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Cruachan Pumped Storage (Scotland)

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Pumped Storage Power Spectrum

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Turbine Design
Francis Turbine Kaplan Turbine Pelton Turbine Turgo Turbine New Designs
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Classification of Hydro Turbines
• Reaction Turbines
– – – – – – – Derive power from pressure drop across turbine Totally immersed in water Angular & linear motion converted to shaft power Propeller, Francis, and Kaplan turbines Convert kinetic energy of water jet hitting buckets No pressure drop across turbines Pelton, Turgo, and crossflow turbines

• Impulse Turbines

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Types of Hydropower Turbines

Boyle, Renewable Energy, 2nd edition, Oxford University Press, 2003

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Schematic of Francis Turbine

Boyle, Renewable Energy, 2nd edition, Oxford University Press, 2003

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Francis Turbine CrossSection

Boyle, Renewable Energy, 2nd edition, Oxford University Press, 2003

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Small Francis Turbine & Generator

"Water Turbine," Wikipedia.com

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Francis Turbine – Grand Coulee Dam

"Water Turbine," Wikipedia.com

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Fixed-Pitch Propeller Turbine

"Water Turbine," Wikipedia.com

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Kaplan Turbine Schematic

"Water Turbine," Wikipedia.com

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Kaplan Turbine Cross Section

"Water Turbine," Wikipedia.com

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Vertical Kaplan Turbine Setup

Boyle, Renewable Energy, 2nd edition, Oxford University Press, 2003

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Horizontal Kaplan Turbine

Boyle, Renewable Energy, 2nd edition, Oxford University Press, 2003

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Pelton Wheel Turbine

Boyle, Renewable Energy, 2nd edition, Oxford University Press, 2003

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Turgo Turbine

Boyle, Renewable Energy, 2nd edition, Oxford University Press, 2003

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Fish Friendly Turbine Design

www.eere.energy.gov/windandhydro/hydro_rd.html

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Turbine Design Ranges
• Kaplan • Francis • Pelton • Turgo
2 < H < 40   10 < H < 350 50 < H < 1300 50 < H < 250
(H = head in meters)

Boyle, Renewable Energy, 2nd edition, Oxford University Press, 2003

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Turbine Ranges of Application

Boyle, Renewable Energy, 2nd edition, Oxford University Press, 2003

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Turbine Design Recommendations
Head Pressure
High Impulse Pelton Turgo Multi-jet Pelton Medium Crossflow Turgo Multi-jet Pelton Francis Pump-asTurbine Low Crossflow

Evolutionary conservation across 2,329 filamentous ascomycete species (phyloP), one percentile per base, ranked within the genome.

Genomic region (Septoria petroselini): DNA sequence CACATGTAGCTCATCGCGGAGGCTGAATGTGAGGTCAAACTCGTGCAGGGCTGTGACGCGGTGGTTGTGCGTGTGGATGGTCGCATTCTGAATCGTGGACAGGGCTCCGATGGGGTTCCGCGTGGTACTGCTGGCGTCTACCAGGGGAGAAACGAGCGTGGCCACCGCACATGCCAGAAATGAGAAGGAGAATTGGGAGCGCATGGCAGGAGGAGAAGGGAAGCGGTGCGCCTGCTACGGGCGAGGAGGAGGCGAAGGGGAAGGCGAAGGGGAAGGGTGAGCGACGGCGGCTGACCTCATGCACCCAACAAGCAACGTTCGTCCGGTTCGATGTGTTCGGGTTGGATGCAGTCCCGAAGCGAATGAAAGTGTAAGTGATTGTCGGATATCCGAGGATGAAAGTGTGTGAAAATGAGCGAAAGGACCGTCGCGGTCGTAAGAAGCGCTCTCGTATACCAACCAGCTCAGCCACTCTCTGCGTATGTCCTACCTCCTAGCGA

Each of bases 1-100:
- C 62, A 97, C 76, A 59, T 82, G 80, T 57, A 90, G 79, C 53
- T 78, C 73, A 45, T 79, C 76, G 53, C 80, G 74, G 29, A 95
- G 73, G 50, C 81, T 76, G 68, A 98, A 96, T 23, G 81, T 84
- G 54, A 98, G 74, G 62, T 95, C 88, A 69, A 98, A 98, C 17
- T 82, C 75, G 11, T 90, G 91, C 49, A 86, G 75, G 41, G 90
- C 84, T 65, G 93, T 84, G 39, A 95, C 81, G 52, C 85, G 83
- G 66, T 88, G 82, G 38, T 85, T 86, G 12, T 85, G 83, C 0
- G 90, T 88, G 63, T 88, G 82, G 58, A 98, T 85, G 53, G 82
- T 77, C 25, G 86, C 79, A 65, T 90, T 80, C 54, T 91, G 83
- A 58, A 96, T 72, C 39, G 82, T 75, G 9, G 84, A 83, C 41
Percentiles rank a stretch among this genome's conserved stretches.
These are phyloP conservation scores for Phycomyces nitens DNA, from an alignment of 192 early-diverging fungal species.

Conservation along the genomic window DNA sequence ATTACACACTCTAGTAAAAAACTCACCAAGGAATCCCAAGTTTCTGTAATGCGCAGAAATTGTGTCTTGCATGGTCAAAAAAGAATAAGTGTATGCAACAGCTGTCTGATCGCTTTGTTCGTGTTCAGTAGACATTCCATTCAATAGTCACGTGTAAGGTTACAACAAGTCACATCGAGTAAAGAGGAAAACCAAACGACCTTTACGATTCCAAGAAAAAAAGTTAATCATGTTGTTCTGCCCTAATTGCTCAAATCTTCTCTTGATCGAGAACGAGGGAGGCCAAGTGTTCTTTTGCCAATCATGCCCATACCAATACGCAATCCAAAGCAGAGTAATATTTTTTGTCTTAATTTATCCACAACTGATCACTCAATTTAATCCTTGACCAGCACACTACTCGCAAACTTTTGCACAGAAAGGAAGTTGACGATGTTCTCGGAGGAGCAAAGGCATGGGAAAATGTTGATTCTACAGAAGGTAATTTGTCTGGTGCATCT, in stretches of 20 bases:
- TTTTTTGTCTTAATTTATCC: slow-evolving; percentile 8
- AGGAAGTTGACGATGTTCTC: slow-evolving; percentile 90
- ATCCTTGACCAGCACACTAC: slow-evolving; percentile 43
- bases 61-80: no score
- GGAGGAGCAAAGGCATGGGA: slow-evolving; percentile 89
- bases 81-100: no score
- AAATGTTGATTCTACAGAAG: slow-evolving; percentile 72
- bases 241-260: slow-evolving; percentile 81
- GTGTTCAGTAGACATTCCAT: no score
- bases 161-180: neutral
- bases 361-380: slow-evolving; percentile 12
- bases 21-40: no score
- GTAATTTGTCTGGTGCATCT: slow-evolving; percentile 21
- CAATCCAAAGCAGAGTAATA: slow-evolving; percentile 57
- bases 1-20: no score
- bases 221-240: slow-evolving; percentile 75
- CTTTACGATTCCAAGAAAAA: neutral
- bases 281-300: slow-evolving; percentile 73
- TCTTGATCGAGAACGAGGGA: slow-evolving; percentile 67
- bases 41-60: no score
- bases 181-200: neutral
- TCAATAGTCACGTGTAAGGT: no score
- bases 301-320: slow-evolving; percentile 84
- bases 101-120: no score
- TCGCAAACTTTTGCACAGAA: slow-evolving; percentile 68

Reactio n

Propeller Kaplan
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Boyle, Renewable Energy, 2nd edition, Oxford University Press, 2003

Hydro Power Calculations

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Efficiency of Hydropower Plants
• Hydropower is very efficient
– Efficiency = (electrical power delivered to the “busbar”) ÷ (potential energy of head water)

• Typical losses are due to
– Frictional drag and turbulence of flow – Friction and magnetic losses in turbine & generator

• Overall efficiency ranges from 75-95%
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Boyle, Renewable Energy, 2nd edition, Oxford University Press, 2003

Hydropower Calculations
P = g ×η × Q × H P ≅ 10 ×η × Q × H
• P = power in kilowatts (kW) • g = gravitational acceleration (9.81 m/s2) ∀η = turbo-generator efficiency (0<n<1) • Q = quantity of water flowing (m3/sec) • H = effective head (m)
Boyle, Renewable Energy, 2nd edition, Oxford University Press, 2003

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Example 1a
Consider a mountain stream with an effective head of 25 meters (m) and a flow rate of 600 liters (ℓ) per minute. How much power could a hydro plant generate? Assume plant efficiency (η ) of 83%.

• H = 25 m • Q = 600 ℓ/min × 1 m3/1000 ℓ × 1 min/60sec
Q = 0.01 m3/sec ∀ η = 0.83 P ≅ 2.1 kW

• P ≅ 10η QH = 10(0.83)(0.01)(25) = 2.075
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Boyle, Renewable Energy, 2nd edition, Oxford University Press, 2003

Example 1b
How much energy (E) will the hydro plant generate each year?

• E = P×t

E = 2.1 kW × 24 hrs/day × 365 days/yr E = 18,396 kWh annually

About how many people will this energy support (assume approximately 3,000 kWh / person)?

• People = E÷3000 = 18396/3000 = 6.13 • About 6 people
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Economics of Hydropower

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Production Expense Comparison

Wisconsin Valley Improvement Company, http://www.wvic.com/hydro-facts.htm

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Environmental Impacts

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Impacts of Hydroelectric Dams

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Ecological Impacts
• Loss of forests, wildlife habitat, species • Degradation of upstream catchments areas due to inundation of • • • • •
reservoir area Rotting vegetation also emits greenhouse gases Loss of aquatic biodiversity, fisheries, other downstream services Cumulative impacts on water quality, natural flooding Disrupt transfer of energy, sediment, nutrients Sedimentation reduces reservoir life, erodes turbines
– Creation of new wetland habitat – Fishing and recreational opportunities provided by new reservoirs

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Environmental and Social Issues
• Land use – inundation and displacement of people • Impacts on natural hydrology
– Increase evaporative losses – Altering river flows and natural flooding cycles – Sedimentation/silting – Aquatic ecology, fish, plants, mammals – Mercury, nitrates, oxygen – Bacterial and viral infections

• Impacts on biodiversity

• Water chemistry changes
• Tropics

• Seismic Risks • Structural dam failure risks

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Hydropower – Pros and Cons
Positive Negative
Emissions-free, with virtually no CO2, Frequently involves impoundment of NOX, SOX, hydrocarbons, or particulates large amounts of water with loss of habitat due to land inundation Renewable resource with high Variable output – dependent on rainfall conversion efficiency to electricity (80+ and snowfall %) Dispatchable with storage capacity Impacts on river flows and aquatic ecology, including fish migration and oxygen depletion Social impacts of displacing indigenous people Health impacts in developing countries High initial capital costs Long lead time in construction of large projects

Usable for base load, peaking and pumped storage applications Scalable from 10 KW to 20,000 MW Low operating and maintenance costs Long lifetimes